The concept behind The Way of the Househusband is so damn clever it’ll make you wish you thought of it first. What if a cold-blooded killer gangster did away with his criminal ways and became a homemaker? Would he take his precision and super seriousness to the kitchen? What would that lifestyle be like? This is a story that’s as serious as it is comedic and it’s one of the freshest stories I’ve seen in a manga in some time.
So what’s it about?
The official summary reads:
It’s a day in the life of your average househusband—if your average househusband is the legendary yakuza “the Immortal Dragon”! A former yakuza legend leaves it all behind to become your everyday househusband. But it’s not easy to walk away from the gangster life, and what should be mundane household tasks are anything but! He was the fiercest member of the yakuza, a man who left countless underworld legends in his wake. They called him “the Immortal Dragon.” But one day he walked away from it all to walk another path—the path of the househusband! The curtain rises on this cozy yakuza comedy!
Why does this matter?
This is part of Viz Media’s Signature series putting extra emphasis on their confidence in the series.
Fine, you have my attention. What’s good about it?
Kousuke Oono has got quite an original premise on his hands here. This is a comedy to be sure, but it doesn’t make fun of housework so much as make fun of the intensity the main character brings to simple chores. At the start you’re introduced to The Immortal Dragon and his new lifestyle of cooking and cleaning. He’s a caring dude who wants to do the best job imaginable taking care of his wife. It’s hinted that he was a killer and given how precise he is with every task he’s clearly one of a kind.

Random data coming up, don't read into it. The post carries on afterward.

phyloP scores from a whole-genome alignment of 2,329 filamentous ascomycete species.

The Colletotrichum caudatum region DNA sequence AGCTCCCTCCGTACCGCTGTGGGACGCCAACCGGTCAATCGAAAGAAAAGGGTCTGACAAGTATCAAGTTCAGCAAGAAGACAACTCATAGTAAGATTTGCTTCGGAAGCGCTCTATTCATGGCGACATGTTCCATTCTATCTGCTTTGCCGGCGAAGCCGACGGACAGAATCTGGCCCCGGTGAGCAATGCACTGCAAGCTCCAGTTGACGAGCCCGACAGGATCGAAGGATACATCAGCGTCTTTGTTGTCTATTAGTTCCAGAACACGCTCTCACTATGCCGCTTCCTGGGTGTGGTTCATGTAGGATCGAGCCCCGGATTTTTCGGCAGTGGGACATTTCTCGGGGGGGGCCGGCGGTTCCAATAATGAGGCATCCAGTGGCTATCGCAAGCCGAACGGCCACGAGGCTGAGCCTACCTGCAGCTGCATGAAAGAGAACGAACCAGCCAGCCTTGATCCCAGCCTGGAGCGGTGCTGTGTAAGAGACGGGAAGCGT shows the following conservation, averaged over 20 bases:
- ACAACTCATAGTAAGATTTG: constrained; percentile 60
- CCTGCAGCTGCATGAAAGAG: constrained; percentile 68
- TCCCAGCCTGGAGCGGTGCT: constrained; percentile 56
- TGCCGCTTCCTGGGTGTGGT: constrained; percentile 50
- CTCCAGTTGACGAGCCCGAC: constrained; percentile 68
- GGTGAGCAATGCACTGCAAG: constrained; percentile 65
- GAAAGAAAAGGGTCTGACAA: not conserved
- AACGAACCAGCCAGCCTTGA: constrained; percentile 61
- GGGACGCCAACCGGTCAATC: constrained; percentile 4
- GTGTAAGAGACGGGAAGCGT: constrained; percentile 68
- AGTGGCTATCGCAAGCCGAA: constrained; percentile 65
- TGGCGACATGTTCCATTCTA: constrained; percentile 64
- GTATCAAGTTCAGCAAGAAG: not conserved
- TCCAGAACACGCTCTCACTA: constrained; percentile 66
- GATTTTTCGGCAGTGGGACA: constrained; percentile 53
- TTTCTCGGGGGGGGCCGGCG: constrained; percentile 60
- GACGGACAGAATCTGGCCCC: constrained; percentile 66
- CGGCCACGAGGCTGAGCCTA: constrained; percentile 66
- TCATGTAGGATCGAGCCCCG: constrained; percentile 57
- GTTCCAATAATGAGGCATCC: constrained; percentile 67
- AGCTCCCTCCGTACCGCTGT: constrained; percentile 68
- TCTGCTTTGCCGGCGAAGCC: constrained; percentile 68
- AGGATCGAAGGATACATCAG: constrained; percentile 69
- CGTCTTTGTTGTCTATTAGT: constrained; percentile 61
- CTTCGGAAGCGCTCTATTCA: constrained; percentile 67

As the story pushes forward through its nine chapters we see him learn new ways of cooking, befriending a Roomba, and grocery shopping. Little hints at his previous lifestyle pepper the story, making your imagination run wild. For instance, when he’s at the grocery store he asks “Where do you hide the white powder. The good stuff?” The clerk thinks he’s speaking about cocaine given his tattoos and how he’s sharply dressed, but no, instead he’s looking for flour. Much of the comedy works due to his lack of understanding of how he comes off. He simply goes about his chores like they are life or death tasks none the wiser that those around him think he’s a gangster.
The art is very clean, detailed, and realistic-looking. Oono does a good job capturing The Immortal Dragon’s weirdness and disconnects from reality. He’ll turn his head and smirk offering up food and it’s easy to see him doing the same thing with a gun. He’s not out of his mind per se, but something isn’t quite connecting.
It can’t be perfect, can it?
There are three bonus manga stories that are light and somewhat pointless. They’re little vignettes about other characters in The Immortal Dragon’s circle.
Is it good?
This is a clever story that feels like an instant classic thanks to its unique take on a gangster. There’s also a surprising level of emotional depth as we try to relate to a man who made his new life’s work homemaking.
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